Baby’s life, to me, though, shows me what faith is– faith in something greater than ourselves and faith in other people. Think of a mother who has given birth to this beautiful boy who she, of course, loves with all her heart. Think of the challenge you must be facing in your life to make the decision she makes. Think of the wisdom she has to know that love, sometimes, means not physically holding on– a wisdom I, the girl who holds on too long, could never have. Think of the faith she has to know that the right family will be waiting for him. No, sir, how our baby’s life has evolved is not borne of luck. It came alive when a woman that I admire to my core made a decision based on faith, based on a knowing deep within her, based on a stark assessment of her life and the injustice of this world, based on what might look like hopelessness to some but what I believe is really hopefulness. I don’t know how to dramatically reconcile the poverty of this world; it is what I most wish I were able to do. It wasn’t luck that brought us together. I know that for sure. And though I can’t yet articulate all of it in the way that I wish: I know that baby coming into our lives, our coming into baby’s life is part of something bigger than all three of us.

The other day, I was typing at my computer during BF’s time with baby, and I turned towards the chirping that was going on behind me. On the floor about ten feet away was our baby boy, concentrating hard on a soft car that he was given by one of my dearest friends for his birthday. The moment, it’s smallness and hugeness all in one, stole my breath, and there I was suddenly weeping. He does this to me, this boy. He breaks my heart, opens it up, and warms it all at the same time. Even as I type these words, remembering the scene, the unremarkableness of the moment wrapped in the remarkableness of our union, I am weeping again. There are times when the only prayer that I can say, the only words that I can muster are ”please, let me do enough.” Not my best, because I am terrified that I will somehow justify less than enough. And this baby boy, his biological parents, they have put so much faith in us, they have given us their trust, they have blessed our lives with this beautiful, beautiful boy. When I was weeping the other day, BF came to me and asked me if I was okay. The feeling inside of me was so big, I couldn’t give it words, I can’t really right now. I just shook my head at him, nodded towards the baby, and, thus, choked him up, too.

Remember that feeling you had the very first time you fell in love? It was so enormous that it almost didn’t fit inside of you. It felt like you would burst at any moment and that if this love somehow didn’t make it, you would die because there would be nothing else worth doing as much as loving this person. I remember thinking sometime in my twenties that love like that, that ferocity, that intensity, that joy laced with fear, doesn’t come back after first love. That the physical, visceral sensation of that only happens once. Weeping out of the blue as my child gummed on his car that day, I realized it comes back. As luck would have it, it comes back with a ferocity that swallows you.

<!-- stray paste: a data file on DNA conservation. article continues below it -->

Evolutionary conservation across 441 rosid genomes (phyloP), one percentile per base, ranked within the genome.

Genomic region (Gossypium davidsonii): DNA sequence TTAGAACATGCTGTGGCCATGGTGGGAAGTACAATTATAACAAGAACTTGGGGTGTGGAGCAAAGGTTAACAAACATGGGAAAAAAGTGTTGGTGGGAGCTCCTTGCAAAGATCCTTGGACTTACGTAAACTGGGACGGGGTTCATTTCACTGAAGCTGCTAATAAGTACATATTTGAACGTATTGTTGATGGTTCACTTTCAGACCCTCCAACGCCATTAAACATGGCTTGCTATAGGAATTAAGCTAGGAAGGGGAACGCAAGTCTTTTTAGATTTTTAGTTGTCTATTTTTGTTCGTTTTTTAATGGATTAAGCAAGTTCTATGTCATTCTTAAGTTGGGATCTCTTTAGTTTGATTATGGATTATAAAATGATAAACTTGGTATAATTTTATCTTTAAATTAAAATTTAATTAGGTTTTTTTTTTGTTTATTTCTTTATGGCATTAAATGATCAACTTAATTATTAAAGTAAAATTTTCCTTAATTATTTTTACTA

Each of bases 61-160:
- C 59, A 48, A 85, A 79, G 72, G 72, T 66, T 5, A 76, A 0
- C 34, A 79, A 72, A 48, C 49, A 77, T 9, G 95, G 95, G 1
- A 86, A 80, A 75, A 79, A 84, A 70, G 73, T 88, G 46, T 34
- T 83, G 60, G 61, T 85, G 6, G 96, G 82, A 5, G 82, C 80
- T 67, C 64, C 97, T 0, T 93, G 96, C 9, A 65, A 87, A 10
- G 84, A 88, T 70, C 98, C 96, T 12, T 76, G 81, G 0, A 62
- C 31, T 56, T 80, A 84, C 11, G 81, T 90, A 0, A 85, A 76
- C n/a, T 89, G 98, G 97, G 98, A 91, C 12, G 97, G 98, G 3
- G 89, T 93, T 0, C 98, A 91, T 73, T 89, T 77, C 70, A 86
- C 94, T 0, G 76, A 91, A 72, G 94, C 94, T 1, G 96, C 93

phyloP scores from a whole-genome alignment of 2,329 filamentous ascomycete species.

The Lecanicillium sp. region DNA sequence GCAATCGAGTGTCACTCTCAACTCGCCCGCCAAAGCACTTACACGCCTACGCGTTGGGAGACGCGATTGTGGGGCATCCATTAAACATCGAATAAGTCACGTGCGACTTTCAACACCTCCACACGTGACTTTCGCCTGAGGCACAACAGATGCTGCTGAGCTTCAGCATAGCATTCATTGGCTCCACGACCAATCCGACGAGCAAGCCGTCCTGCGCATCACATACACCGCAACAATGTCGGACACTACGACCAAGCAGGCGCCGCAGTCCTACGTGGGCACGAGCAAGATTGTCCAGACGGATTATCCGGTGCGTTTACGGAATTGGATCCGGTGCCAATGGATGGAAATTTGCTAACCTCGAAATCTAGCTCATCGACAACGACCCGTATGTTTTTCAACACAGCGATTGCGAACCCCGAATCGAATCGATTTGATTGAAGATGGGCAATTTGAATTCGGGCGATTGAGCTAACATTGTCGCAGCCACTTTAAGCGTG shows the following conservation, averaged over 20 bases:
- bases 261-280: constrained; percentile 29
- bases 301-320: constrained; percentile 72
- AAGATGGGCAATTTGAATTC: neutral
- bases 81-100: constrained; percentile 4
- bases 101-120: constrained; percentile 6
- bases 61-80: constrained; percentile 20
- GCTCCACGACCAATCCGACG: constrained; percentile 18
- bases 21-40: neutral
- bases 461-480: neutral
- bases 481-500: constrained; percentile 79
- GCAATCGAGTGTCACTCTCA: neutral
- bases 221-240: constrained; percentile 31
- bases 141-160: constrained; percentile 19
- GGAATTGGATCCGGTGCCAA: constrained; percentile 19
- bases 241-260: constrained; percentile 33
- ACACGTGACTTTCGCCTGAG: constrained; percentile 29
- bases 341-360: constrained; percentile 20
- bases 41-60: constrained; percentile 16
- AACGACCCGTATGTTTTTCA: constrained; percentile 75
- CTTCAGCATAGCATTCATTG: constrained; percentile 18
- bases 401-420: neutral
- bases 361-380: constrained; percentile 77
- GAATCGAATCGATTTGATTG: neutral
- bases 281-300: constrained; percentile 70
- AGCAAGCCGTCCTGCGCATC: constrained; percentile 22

Thanks, Hijas, for letting me borrow your beautifully written piece. Go check out her website for other thought provoking posts.

Saturday, November 14, 2009

Putting the dog.... should I say it? ...putting the dog "to sleep".

Charlie and her Opa (grandfather) have a blast together. She ADORES him. They play together every day, ALL DAY, when her grandparents visit, and Opa has a great imagination. He comes up with all kinds of games that are exactly age appropriate for her, and help her learn a few skills beyond her level. But they are also tons of fun for her.

Here she is "putting the dog to sleep".

Notice the cuteness of the way she "shakes out the blanket" before laying it on the dog. Opa says Charlie came up with that detail on her own.

So this is a video of that game. Of course, as soon as the video appears, everything stops, or becomes hesitant, or distracted, even after she just did the whole thing 5 times in a row. But I still think I was able to capture most of this game.


Friday, November 13, 2009

"Don't Call Me Mother"

Excerpted from Elizabeth Elias' book: "Don't Call Me Mother" available here, and also on Amazon.

It's on my wish list for Christmas.



(I'd prefer the real life book, not the ebook, thanks, because then I can dog ear it and feel it and put it down and pick it up, etc. ;-)

What the hell had I signed up for? I had heard with my ears that my life would completely change and that I would not get much sleep. But I had not actualized the information and now I was living it– not very gracefully.

After the first few nights of sleeping for two or three hours here and there, I was over it. Darkness descended upon the land. My mother reached out to help me with advice. I became allergic to it and pushed her away. I did not want anyone’s advice, especially not hers. She had managed it somehow, to be the loving mother, while I was flapping my wings and flailing. I wanted to claim this new role as my own. But I was not the image of mother that I thought I would be, nothing was as I thought it would be.